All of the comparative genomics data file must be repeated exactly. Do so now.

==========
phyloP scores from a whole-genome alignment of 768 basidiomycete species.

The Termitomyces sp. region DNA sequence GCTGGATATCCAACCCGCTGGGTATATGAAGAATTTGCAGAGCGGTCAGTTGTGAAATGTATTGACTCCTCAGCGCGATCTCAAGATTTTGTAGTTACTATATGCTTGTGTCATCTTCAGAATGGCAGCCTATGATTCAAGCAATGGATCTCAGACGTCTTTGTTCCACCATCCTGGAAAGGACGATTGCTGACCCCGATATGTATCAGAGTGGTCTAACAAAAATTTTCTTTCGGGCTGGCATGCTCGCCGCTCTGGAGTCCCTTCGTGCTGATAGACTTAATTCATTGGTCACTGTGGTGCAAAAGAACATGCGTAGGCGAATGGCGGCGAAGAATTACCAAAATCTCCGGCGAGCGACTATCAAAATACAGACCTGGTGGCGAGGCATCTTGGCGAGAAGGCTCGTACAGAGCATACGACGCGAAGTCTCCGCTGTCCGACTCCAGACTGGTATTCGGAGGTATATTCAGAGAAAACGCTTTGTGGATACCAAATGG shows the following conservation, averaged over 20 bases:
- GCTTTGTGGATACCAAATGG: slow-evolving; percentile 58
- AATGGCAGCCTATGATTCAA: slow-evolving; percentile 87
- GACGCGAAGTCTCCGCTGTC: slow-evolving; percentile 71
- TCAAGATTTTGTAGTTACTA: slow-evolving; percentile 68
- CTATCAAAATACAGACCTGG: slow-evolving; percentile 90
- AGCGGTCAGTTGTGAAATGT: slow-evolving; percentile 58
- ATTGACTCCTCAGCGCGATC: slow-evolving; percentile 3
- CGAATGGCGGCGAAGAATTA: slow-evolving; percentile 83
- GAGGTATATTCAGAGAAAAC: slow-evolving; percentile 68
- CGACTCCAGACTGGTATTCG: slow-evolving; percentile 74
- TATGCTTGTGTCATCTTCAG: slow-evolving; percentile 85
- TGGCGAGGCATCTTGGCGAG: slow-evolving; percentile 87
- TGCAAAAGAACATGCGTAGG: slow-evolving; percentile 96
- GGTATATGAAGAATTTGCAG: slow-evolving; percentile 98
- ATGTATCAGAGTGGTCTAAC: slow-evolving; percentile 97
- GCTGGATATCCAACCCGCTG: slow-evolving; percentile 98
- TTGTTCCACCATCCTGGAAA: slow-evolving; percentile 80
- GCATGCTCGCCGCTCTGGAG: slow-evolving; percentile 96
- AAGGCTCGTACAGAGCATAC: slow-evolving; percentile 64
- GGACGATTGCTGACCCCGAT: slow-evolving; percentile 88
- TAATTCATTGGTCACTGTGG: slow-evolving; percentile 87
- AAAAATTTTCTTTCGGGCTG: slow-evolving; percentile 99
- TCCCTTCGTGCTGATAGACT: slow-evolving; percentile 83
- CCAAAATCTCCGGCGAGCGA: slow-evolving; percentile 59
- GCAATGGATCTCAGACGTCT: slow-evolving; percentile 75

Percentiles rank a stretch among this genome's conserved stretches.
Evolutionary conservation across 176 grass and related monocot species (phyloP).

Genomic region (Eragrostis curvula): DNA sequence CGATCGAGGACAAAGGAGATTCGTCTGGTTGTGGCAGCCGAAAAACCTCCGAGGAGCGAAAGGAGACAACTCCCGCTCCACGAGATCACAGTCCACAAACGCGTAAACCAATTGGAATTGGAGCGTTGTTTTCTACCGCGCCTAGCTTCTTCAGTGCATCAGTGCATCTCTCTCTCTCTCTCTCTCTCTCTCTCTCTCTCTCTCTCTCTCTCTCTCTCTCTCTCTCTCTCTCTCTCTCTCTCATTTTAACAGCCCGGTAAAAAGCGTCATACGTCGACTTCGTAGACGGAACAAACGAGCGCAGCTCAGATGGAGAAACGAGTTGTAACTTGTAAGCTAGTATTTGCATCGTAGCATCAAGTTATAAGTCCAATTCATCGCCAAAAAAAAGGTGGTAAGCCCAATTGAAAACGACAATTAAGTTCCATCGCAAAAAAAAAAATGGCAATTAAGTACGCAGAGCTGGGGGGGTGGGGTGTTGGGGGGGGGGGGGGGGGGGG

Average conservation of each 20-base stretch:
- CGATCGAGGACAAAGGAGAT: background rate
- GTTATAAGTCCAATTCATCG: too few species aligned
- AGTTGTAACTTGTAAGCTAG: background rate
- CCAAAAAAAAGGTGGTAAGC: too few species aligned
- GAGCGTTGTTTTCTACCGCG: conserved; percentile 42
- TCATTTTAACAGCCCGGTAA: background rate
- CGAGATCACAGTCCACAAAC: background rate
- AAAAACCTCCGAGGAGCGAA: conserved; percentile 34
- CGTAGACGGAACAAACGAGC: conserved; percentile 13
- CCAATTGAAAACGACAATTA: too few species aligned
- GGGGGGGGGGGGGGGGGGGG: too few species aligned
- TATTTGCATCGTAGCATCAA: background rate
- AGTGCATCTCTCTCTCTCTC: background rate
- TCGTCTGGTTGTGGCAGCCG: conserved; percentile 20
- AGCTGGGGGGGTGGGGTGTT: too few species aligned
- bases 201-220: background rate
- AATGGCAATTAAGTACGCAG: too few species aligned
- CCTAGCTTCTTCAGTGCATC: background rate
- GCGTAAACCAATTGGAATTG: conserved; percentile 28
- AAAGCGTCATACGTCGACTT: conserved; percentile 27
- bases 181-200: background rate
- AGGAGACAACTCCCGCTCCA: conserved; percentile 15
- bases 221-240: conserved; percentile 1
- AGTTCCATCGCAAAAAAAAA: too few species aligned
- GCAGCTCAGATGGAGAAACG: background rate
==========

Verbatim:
phyloP scores from a whole-genome alignment of 768 basidiomycete species.

The Termitomyces sp. region DNA sequence GCTGGATATCCAACCCGCTGGGTATATGAAGAATTTGCAGAGCGGTCAGTTGTGAAATGTATTGACTCCTCAGCGCGATCTCAAGATTTTGTAGTTACTATATGCTTGTGTCATCTTCAGAATGGCAGCCTATGATTCAAGCAATGGATCTCAGACGTCTTTGTTCCACCATCCTGGAAAGGACGATTGCTGACCCCGATATGTATCAGAGTGGTCTAACAAAAATTTTCTTTCGGGCTGGCATGCTCGCCGCTCTGGAGTCCCTTCGTGCTGATAGACTTAATTCATTGGTCACTGTGGTGCAAAAGAACATGCGTAGGCGAATGGCGGCGAAGAATTACCAAAATCTCCGGCGAGCGACTATCAAAATACAGACCTGGTGGCGAGGCATCTTGGCGAGAAGGCTCGTACAGAGCATACGACGCGAAGTCTCCGCTGTCCGACTCCAGACTGGTATTCGGAGGTATATTCAGAGAAAACGCTTTGTGGATACCAAATGG shows the following conservation, averaged over 20 bases:
- GCTTTGTGGATACCAAATGG: slow-evolving; percentile 58
- AATGGCAGCCTATGATTCAA: slow-evolving; percentile 87
- GACGCGAAGTCTCCGCTGTC: slow-evolving; percentile 71
- TCAAGATTTTGTAGTTACTA: slow-evolving; percentile 68
- CTATCAAAATACAGACCTGG: slow-evolving; percentile 90
- AGCGGTCAGTTGTGAAATGT: slow-evolving; percentile 58
- ATTGACTCCTCAGCGCGATC: slow-evolving; percentile 3
- CGAATGGCGGCGAAGAATTA: slow-evolving; percentile 83
- GAGGTATATTCAGAGAAAAC: slow-evolving; percentile 68
- CGACTCCAGACTGGTATTCG: slow-evolving; percentile 74
- TATGCTTGTGTCATCTTCAG: slow-evolving; percentile 85
- TGGCGAGGCATCTTGGCGAG: slow-evolving; percentile 87
- TGCAAAAGAACATGCGTAGG: slow-evolving; percentile 96
- GGTATATGAAGAATTTGCAG: slow-evolving; percentile 98
- ATGTATCAGAGTGGTCTAAC: slow-evolving; percentile 97
- GCTGGATATCCAACCCGCTG: slow-evolving; percentile 98
- TTGTTCCACCATCCTGGAAA: slow-evolving; percentile 80
- GCATGCTCGCCGCTCTGGAG: slow-evolving; percentile 96
- AAGGCTCGTACAGAGCATAC: slow-evolving; percentile 64
- GGACGATTGCTGACCCCGAT: slow-evolving; percentile 88
- TAATTCATTGGTCACTGTGG: slow-evolving; percentile 87
- AAAAATTTTCTTTCGGGCTG: slow-evolving; percentile 99
- TCCCTTCGTGCTGATAGACT: slow-evolving; percentile 83
- CCAAAATCTCCGGCGAGCGA: slow-evolving; percentile 59
- GCAATGGATCTCAGACGTCT: slow-evolving; percentile 75

Percentiles rank a stretch among this genome's conserved stretches.
Evolutionary conservation across 176 grass and related monocot species (phyloP).

Genomic region (Eragrostis curvula): DNA sequence CGATCGAGGACAAAGGAGATTCGTCTGGTTGTGGCAGCCGAAAAACCTCCGAGGAGCGAAAGGAGACAACTCCCGCTCCACGAGATCACAGTCCACAAACGCGTAAACCAATTGGAATTGGAGCGTTGTTTTCTACCGCGCCTAGCTTCTTCAGTGCATCAGTGCATCTCTCTCTCTCTCTCTCTCTCTCTCTCTCTCTCTCTCTCTCTCTCTCTCTCTCTCTCTCTCTCTCTCTCTCTCTCATTTTAACAGCCCGGTAAAAAGCGTCATACGTCGACTTCGTAGACGGAACAAACGAGCGCAGCTCAGATGGAGAAACGAGTTGTAACTTGTAAGCTAGTATTTGCATCGTAGCATCAAGTTATAAGTCCAATTCATCGCCAAAAAAAAGGTGGTAAGCCCAATTGAAAACGACAATTAAGTTCCATCGCAAAAAAAAAAATGGCAATTAAGTACGCAGAGCTGGGGGGGTGGGGTGTTGGGGGGGGGGGGGGGGGGGG

Average conservation of each 20-base stretch:
- CGATCGAGGACAAAGGAGAT: background rate
- GTTATAAGTCCAATTCATCG: too few species aligned
- AGTTGTAACTTGTAAGCTAG: background rate
- CCAAAAAAAAGGTGGTAAGC: too few species aligned
- GAGCGTTGTTTTCTACCGCG: conserved; percentile 42
- TCATTTTAACAGCCCGGTAA: background rate
- CGAGATCACAGTCCACAAAC: background rate
- AAAAACCTCCGAGGAGCGAA: conserved; percentile 34
- CGTAGACGGAACAAACGAGC: conserved; percentile 13
- CCAATTGAAAACGACAATTA: too few species aligned
- GGGGGGGGGGGGGGGGGGGG: too few species aligned
- TATTTGCATCGTAGCATCAA: background rate
- AGTGCATCTCTCTCTCTCTC: background rate
- TCGTCTGGTTGTGGCAGCCG: conserved; percentile 20
- AGCTGGGGGGGTGGGGTGTT: too few species aligned
- bases 201-220: background rate
- AATGGCAATTAAGTACGCAG: too few species aligned
- CCTAGCTTCTTCAGTGCATC: background rate
- GCGTAAACCAATTGGAATTG: conserved; percentile 28
- AAAGCGTCATACGTCGACTT: conserved; percentile 27
- bases 181-200: background rate
- AGGAGACAACTCCCGCTCCA: conserved; percentile 15
- bases 221-240: conserved; percentile 1
- AGTTCCATCGCAAAAAAAAA: too few species aligned
- GCAGCTCAGATGGAGAAACG: background rate